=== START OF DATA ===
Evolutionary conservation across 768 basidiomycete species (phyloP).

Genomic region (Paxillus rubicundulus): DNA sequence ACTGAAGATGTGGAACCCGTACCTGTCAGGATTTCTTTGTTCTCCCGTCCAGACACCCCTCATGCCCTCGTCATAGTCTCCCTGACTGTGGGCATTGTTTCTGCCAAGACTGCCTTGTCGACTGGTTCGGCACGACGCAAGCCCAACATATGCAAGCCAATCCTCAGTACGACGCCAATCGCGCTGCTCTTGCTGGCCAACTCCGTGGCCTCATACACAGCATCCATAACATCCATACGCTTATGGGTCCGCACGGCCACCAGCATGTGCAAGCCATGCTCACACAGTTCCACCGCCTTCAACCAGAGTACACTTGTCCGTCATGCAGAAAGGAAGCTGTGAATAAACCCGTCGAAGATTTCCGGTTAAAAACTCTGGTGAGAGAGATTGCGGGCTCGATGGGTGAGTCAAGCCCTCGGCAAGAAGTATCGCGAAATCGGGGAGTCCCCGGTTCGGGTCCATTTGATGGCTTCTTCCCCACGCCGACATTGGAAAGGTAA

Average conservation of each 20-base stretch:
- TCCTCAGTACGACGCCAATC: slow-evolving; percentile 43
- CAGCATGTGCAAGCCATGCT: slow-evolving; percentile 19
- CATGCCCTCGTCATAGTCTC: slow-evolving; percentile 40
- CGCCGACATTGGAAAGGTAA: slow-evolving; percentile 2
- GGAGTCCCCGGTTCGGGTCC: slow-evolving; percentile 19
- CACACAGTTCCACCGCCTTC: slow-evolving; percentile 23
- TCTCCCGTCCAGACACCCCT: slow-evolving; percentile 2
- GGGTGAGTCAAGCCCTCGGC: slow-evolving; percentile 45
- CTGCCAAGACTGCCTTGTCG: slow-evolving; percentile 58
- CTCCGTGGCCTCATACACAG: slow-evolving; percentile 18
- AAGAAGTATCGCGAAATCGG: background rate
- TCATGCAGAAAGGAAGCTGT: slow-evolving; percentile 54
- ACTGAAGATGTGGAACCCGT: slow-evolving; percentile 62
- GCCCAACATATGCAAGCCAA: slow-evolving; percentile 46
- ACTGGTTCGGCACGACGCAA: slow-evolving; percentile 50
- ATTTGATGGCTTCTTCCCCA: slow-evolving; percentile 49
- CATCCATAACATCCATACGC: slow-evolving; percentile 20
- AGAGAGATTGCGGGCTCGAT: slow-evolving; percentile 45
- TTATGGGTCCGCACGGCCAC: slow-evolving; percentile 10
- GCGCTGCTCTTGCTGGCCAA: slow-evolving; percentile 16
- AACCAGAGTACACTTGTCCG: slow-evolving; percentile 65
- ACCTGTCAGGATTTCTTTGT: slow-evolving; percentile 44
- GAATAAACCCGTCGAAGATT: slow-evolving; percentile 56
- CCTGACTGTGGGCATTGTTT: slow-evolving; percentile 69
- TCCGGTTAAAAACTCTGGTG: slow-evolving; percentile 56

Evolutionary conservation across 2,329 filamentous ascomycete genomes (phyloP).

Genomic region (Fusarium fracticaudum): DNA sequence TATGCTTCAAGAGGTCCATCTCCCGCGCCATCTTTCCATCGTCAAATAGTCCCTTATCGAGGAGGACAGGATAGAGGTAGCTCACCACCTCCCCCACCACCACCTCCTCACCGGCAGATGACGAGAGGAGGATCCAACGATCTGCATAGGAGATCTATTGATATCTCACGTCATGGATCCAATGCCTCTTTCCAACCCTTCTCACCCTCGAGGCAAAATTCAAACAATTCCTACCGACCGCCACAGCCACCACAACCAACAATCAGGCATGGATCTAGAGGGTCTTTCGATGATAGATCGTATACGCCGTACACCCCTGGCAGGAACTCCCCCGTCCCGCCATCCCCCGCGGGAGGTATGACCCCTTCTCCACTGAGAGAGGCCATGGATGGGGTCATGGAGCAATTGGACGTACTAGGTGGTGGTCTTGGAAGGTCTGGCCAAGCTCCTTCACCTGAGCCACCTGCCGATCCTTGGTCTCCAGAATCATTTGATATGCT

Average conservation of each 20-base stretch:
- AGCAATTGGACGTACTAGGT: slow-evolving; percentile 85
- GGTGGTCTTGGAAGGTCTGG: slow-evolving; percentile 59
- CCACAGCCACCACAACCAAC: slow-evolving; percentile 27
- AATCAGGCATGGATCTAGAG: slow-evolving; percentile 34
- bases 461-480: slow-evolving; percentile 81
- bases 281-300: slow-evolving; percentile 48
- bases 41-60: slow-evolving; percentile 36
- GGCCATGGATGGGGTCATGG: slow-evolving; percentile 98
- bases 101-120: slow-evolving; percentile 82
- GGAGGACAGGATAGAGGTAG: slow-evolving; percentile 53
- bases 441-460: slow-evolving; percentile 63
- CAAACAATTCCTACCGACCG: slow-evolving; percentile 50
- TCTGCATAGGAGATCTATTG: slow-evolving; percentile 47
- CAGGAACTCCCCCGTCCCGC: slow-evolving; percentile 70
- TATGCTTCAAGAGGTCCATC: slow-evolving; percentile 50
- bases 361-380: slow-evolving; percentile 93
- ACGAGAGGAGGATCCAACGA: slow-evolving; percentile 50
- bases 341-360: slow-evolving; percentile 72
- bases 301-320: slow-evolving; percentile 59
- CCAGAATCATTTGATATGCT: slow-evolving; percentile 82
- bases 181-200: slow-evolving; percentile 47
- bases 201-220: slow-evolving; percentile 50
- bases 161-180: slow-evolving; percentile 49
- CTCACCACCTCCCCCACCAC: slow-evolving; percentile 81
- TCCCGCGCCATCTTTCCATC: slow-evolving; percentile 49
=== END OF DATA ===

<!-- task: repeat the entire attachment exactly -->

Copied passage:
Evolutionary conservation across 768 basidiomycete species (phyloP).

Genomic region (Paxillus rubicundulus): DNA sequence ACTGAAGATGTGGAACCCGTACCTGTCAGGATTTCTTTGTTCTCCCGTCCAGACACCCCTCATGCCCTCGTCATAGTCTCCCTGACTGTGGGCATTGTTTCTGCCAAGACTGCCTTGTCGACTGGTTCGGCACGACGCAAGCCCAACATATGCAAGCCAATCCTCAGTACGACGCCAATCGCGCTGCTCTTGCTGGCCAACTCCGTGGCCTCATACACAGCATCCATAACATCCATACGCTTATGGGTCCGCACGGCCACCAGCATGTGCAAGCCATGCTCACACAGTTCCACCGCCTTCAACCAGAGTACACTTGTCCGTCATGCAGAAAGGAAGCTGTGAATAAACCCGTCGAAGATTTCCGGTTAAAAACTCTGGTGAGAGAGATTGCGGGCTCGATGGGTGAGTCAAGCCCTCGGCAAGAAGTATCGCGAAATCGGGGAGTCCCCGGTTCGGGTCCATTTGATGGCTTCTTCCCCACGCCGACATTGGAAAGGTAA

Average conservation of each 20-base stretch:
- TCCTCAGTACGACGCCAATC: slow-evolving; percentile 43
- CAGCATGTGCAAGCCATGCT: slow-evolving; percentile 19
- CATGCCCTCGTCATAGTCTC: slow-evolving; percentile 40
- CGCCGACATTGGAAAGGTAA: slow-evolving; percentile 2
- GGAGTCCCCGGTTCGGGTCC: slow-evolving; percentile 19
- CACACAGTTCCACCGCCTTC: slow-evolving; percentile 23
- TCTCCCGTCCAGACACCCCT: slow-evolving; percentile 2
- GGGTGAGTCAAGCCCTCGGC: slow-evolving; percentile 45
- CTGCCAAGACTGCCTTGTCG: slow-evolving; percentile 58
- CTCCGTGGCCTCATACACAG: slow-evolving; percentile 18
- AAGAAGTATCGCGAAATCGG: background rate
- TCATGCAGAAAGGAAGCTGT: slow-evolving; percentile 54
- ACTGAAGATGTGGAACCCGT: slow-evolving; percentile 62
- GCCCAACATATGCAAGCCAA: slow-evolving; percentile 46
- ACTGGTTCGGCACGACGCAA: slow-evolving; percentile 50
- ATTTGATGGCTTCTTCCCCA: slow-evolving; percentile 49
- CATCCATAACATCCATACGC: slow-evolving; percentile 20
- AGAGAGATTGCGGGCTCGAT: slow-evolving; percentile 45
- TTATGGGTCCGCACGGCCAC: slow-evolving; percentile 10
- GCGCTGCTCTTGCTGGCCAA: slow-evolving; percentile 16
- AACCAGAGTACACTTGTCCG: slow-evolving; percentile 65
- ACCTGTCAGGATTTCTTTGT: slow-evolving; percentile 44
- GAATAAACCCGTCGAAGATT: slow-evolving; percentile 56
- CCTGACTGTGGGCATTGTTT: slow-evolving; percentile 69
- TCCGGTTAAAAACTCTGGTG: slow-evolving; percentile 56

Evolutionary conservation across 2,329 filamentous ascomycete genomes (phyloP).

Genomic region (Fusarium fracticaudum): DNA sequence TATGCTTCAAGAGGTCCATCTCCCGCGCCATCTTTCCATCGTCAAATAGTCCCTTATCGAGGAGGACAGGATAGAGGTAGCTCACCACCTCCCCCACCACCACCTCCTCACCGGCAGATGACGAGAGGAGGATCCAACGATCTGCATAGGAGATCTATTGATATCTCACGTCATGGATCCAATGCCTCTTTCCAACCCTTCTCACCCTCGAGGCAAAATTCAAACAATTCCTACCGACCGCCACAGCCACCACAACCAACAATCAGGCATGGATCTAGAGGGTCTTTCGATGATAGATCGTATACGCCGTACACCCCTGGCAGGAACTCCCCCGTCCCGCCATCCCCCGCGGGAGGTATGACCCCTTCTCCACTGAGAGAGGCCATGGATGGGGTCATGGAGCAATTGGACGTACTAGGTGGTGGTCTTGGAAGGTCTGGCCAAGCTCCTTCACCTGAGCCACCTGCCGATCCTTGGTCTCCAGAATCATTTGATATGCT

Average conservation of each 20-base stretch:
- AGCAATTGGACGTACTAGGT: slow-evolving; percentile 85
- GGTGGTCTTGGAAGGTCTGG: slow-evolving; percentile 59
- CCACAGCCACCACAACCAAC: slow-evolving; percentile 27
- AATCAGGCATGGATCTAGAG: slow-evolving; percentile 34
- bases 461-480: slow-evolving; percentile 81
- bases 281-300: slow-evolving; percentile 48
- bases 41-60: slow-evolving; percentile 36
- GGCCATGGATGGGGTCATGG: slow-evolving; percentile 98
- bases 101-120: slow-evolving; percentile 82
- GGAGGACAGGATAGAGGTAG: slow-evolving; percentile 53
- bases 441-460: slow-evolving; percentile 63
- CAAACAATTCCTACCGACCG: slow-evolving; percentile 50
- TCTGCATAGGAGATCTATTG: slow-evolving; percentile 47
- CAGGAACTCCCCCGTCCCGC: slow-evolving; percentile 70
- TATGCTTCAAGAGGTCCATC: slow-evolving; percentile 50
- bases 361-380: slow-evolving; percentile 93
- ACGAGAGGAGGATCCAACGA: slow-evolving; percentile 50
- bases 341-360: slow-evolving; percentile 72
- bases 301-320: slow-evolving; percentile 59
- CCAGAATCATTTGATATGCT: slow-evolving; percentile 82
- bases 181-200: slow-evolving; percentile 47
- bases 201-220: slow-evolving; percentile 50
- bases 161-180: slow-evolving; percentile 49
- CTCACCACCTCCCCCACCAC: slow-evolving; percentile 81
- TCCCGCGCCATCTTTCCATC: slow-evolving; percentile 49